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Google Analytics vs. Stats Provided by Publications

I have clients for which I do online advertising. I place ads on publication websites and in e-newsletters. When I provide ad materials to the publication, I always use the Google URL Builder so I can track campaign activity.

The problem is this: More often than not, the stats the publication provides (usually simple click-throughs) are waaaaay higher than the GA campaign metrics. In the most recent case, the publication's stats were 300% higher.

Now, I'm aware of situations in which GA will not track the visit - mainly no javascript or cookies in the client browser. But, I can't believe that would account for a 300% discrepancy.

Has anyone else run into this? What other factors may contribute to the two sets of data being so far apart (other than the publication inflating the numbers)?
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Scott Fell, EE MVEDeveloper & EE ModeratorCommented:
It would help to know the click throughs to put 300% into prospective.  Are we talking 10 vs 30, or 1,000 vs 3,000 or 100,000 vs 300,000?

I know when I look at smarterstats on the server vs google stats google is typically a third "less" to whatever that means.  I think part of it is what each considers views vs visits vs uniques is not apples to apples to begin with.    I do think google does a better job of filtering out spiders where other stats packages probably include them.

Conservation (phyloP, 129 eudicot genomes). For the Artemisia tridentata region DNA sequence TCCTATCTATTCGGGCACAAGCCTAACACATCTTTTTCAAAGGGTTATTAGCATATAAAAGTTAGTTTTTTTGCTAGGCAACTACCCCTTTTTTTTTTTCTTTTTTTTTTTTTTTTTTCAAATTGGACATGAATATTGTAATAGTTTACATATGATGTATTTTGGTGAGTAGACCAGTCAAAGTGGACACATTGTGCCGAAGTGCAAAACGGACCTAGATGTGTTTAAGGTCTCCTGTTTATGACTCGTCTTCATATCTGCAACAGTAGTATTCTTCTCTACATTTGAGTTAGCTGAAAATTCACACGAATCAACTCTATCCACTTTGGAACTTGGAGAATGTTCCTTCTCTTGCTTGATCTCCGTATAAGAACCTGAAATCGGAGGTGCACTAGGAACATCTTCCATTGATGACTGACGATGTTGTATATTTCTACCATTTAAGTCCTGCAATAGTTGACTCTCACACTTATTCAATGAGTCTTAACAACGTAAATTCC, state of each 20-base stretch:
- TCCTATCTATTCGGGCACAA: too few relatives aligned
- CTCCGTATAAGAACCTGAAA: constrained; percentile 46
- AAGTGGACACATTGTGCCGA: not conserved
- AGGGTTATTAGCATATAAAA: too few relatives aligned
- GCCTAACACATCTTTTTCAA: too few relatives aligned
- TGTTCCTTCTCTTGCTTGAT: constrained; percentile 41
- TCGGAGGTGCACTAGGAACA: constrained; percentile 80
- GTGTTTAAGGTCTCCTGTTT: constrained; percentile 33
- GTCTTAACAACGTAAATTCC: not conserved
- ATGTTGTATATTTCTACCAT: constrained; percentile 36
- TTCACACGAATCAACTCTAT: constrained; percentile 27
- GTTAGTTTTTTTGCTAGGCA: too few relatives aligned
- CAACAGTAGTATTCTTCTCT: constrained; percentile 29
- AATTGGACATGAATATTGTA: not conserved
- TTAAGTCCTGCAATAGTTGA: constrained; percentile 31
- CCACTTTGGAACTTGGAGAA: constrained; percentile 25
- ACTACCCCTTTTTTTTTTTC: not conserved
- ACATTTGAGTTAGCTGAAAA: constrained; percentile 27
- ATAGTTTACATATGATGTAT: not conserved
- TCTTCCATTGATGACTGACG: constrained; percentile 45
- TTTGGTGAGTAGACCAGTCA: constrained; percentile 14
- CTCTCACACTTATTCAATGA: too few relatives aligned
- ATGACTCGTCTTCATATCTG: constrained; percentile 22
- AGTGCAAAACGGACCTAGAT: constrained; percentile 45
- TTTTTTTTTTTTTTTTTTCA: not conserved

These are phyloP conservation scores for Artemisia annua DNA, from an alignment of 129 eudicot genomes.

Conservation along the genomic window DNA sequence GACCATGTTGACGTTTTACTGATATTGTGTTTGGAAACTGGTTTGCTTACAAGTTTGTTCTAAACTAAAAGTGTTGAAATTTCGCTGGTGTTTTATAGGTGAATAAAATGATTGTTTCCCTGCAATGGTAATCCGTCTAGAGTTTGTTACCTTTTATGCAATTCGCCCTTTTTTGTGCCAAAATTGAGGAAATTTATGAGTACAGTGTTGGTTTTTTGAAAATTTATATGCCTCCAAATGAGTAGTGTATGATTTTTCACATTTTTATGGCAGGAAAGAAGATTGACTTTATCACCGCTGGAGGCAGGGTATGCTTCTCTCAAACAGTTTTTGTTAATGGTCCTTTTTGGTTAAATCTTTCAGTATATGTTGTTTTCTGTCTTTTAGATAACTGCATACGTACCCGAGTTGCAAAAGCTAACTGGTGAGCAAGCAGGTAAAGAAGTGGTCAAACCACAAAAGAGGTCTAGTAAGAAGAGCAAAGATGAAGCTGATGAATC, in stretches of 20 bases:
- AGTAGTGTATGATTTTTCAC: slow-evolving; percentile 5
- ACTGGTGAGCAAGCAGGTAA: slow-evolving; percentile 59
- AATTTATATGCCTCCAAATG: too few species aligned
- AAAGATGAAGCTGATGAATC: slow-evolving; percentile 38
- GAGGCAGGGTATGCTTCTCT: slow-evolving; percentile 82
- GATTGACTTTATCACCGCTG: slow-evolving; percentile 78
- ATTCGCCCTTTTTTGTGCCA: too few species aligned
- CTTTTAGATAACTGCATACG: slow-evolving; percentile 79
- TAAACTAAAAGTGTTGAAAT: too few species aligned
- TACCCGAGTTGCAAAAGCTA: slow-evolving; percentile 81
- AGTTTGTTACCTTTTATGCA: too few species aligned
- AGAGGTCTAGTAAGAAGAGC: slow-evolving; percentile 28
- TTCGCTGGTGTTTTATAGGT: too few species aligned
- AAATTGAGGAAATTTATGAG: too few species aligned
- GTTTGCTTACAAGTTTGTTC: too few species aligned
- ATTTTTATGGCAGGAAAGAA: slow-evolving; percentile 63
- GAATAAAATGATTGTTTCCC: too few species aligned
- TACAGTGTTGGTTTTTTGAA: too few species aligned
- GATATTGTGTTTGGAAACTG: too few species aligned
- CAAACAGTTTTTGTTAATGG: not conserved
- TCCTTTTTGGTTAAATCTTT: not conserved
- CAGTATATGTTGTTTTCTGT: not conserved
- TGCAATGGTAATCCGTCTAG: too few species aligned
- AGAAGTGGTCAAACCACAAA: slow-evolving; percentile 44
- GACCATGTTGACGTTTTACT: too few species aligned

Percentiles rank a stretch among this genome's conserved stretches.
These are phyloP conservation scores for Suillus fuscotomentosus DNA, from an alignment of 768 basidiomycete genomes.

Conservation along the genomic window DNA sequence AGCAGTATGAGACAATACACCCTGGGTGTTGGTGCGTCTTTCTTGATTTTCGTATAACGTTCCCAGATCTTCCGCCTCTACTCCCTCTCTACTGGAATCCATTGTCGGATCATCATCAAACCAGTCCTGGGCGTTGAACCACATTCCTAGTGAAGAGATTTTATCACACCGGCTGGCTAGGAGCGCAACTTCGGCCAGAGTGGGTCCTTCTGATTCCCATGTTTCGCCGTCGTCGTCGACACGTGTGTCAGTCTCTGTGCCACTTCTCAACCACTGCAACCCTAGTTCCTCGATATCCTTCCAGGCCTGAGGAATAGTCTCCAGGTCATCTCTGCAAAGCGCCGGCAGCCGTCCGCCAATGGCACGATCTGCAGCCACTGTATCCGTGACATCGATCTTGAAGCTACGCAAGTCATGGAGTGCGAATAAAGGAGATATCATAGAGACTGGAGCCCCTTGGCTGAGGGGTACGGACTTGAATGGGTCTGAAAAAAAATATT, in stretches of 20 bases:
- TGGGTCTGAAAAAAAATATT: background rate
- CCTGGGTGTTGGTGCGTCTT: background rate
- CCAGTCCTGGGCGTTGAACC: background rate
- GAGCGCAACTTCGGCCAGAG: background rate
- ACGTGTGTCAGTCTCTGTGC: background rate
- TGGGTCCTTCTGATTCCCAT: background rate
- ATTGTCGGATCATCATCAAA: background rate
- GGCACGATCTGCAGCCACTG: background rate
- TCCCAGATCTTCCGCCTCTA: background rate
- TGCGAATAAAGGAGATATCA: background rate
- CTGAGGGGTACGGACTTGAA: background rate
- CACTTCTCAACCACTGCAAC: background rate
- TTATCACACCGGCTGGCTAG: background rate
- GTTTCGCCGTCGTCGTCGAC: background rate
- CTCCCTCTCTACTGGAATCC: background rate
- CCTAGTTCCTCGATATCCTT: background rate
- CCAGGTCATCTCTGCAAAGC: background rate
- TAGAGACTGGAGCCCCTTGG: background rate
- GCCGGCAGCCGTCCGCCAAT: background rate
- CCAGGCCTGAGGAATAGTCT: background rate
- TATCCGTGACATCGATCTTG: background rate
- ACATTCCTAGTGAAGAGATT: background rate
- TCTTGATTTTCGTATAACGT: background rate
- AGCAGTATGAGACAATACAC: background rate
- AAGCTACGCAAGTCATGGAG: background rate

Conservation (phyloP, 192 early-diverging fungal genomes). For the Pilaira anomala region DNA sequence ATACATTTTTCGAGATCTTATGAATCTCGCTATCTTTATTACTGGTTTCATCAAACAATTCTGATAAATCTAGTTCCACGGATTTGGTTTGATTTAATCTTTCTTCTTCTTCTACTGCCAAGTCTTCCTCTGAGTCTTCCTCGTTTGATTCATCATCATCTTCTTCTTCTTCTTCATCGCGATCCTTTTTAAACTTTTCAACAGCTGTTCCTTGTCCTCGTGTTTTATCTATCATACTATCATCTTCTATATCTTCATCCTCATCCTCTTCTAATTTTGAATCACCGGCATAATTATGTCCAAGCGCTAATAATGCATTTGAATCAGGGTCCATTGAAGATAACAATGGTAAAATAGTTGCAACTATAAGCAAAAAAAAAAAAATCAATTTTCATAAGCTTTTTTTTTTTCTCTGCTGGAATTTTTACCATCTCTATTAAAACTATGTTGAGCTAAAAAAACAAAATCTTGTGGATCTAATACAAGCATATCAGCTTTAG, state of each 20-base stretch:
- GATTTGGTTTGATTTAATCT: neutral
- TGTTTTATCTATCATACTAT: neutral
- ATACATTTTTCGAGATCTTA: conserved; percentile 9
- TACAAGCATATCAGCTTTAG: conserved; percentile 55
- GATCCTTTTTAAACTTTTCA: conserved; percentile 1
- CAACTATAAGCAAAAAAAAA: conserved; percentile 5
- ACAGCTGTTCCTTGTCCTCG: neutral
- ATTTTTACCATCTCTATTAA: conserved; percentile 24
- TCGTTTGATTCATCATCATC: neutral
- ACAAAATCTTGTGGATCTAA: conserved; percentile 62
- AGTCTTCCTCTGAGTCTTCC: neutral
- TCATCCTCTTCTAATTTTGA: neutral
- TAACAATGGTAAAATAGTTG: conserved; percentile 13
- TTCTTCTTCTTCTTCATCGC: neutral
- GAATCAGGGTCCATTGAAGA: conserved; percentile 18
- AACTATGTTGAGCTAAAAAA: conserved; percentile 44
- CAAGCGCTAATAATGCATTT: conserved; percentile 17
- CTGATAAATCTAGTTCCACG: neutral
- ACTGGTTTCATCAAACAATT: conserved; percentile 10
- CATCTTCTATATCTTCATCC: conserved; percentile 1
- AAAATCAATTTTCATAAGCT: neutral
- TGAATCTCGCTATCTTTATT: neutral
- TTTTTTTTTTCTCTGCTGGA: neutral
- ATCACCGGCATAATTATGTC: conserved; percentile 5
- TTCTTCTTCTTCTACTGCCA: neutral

Another aspect of course is google counts what is actually served where stats on the server counts what was requested and those two are not the same.

I wouldn't be so concerned if the numbers you are talking about are small.  More importantly, how much money are you spending to get an action that converts to sales.   And are they trying something once or being consistant.  What is the total reach?  It takes a lot of numbers to get a handfull of responses that turn into one sale.
bassNsnareAuthor Commented:
Excellent point about cost of conversion being the better metric. That's a diversion tactic I should use when clients ask about the discrepancy in click throughs. Basically change the conversation to be about what's more important: How much does it cost you to gain a customer?

The numbers are small - roughly 100 vs. 300 to a list of about 8,000. My gut reaction is always to trust Google and not the publication. The publication of course has an incentive to inflate the stats and Google is the industry standard.

I think you hit on my real problem - explaining campaign effectiveness to clients - well enough for me to award you the points. Thanks!
Scott Fell, EE MVEDeveloper & EE ModeratorCommented:
Thanks for the points!  

Managing expectations is key too.  The amount of clicks to the site you are getting seems about right to a little on the higher side.   What might be needed to get to that one sale is 400 visits to the site so the 100 to 300 isn't enough and thus seems like a waste.  A lot will depend on the product/category and offer.

In google you can set a goal which is basically going to one call to action page.  How many visits to the site does it take to get to that goal?  How many call to actions does it take to get a sale?  It is easy enough to get a separate phone number(s) on your site to use that for tracking too.

If you can track what your organic numbers are to get to the goal and compare that to the newsletter, you may have another type of answer.
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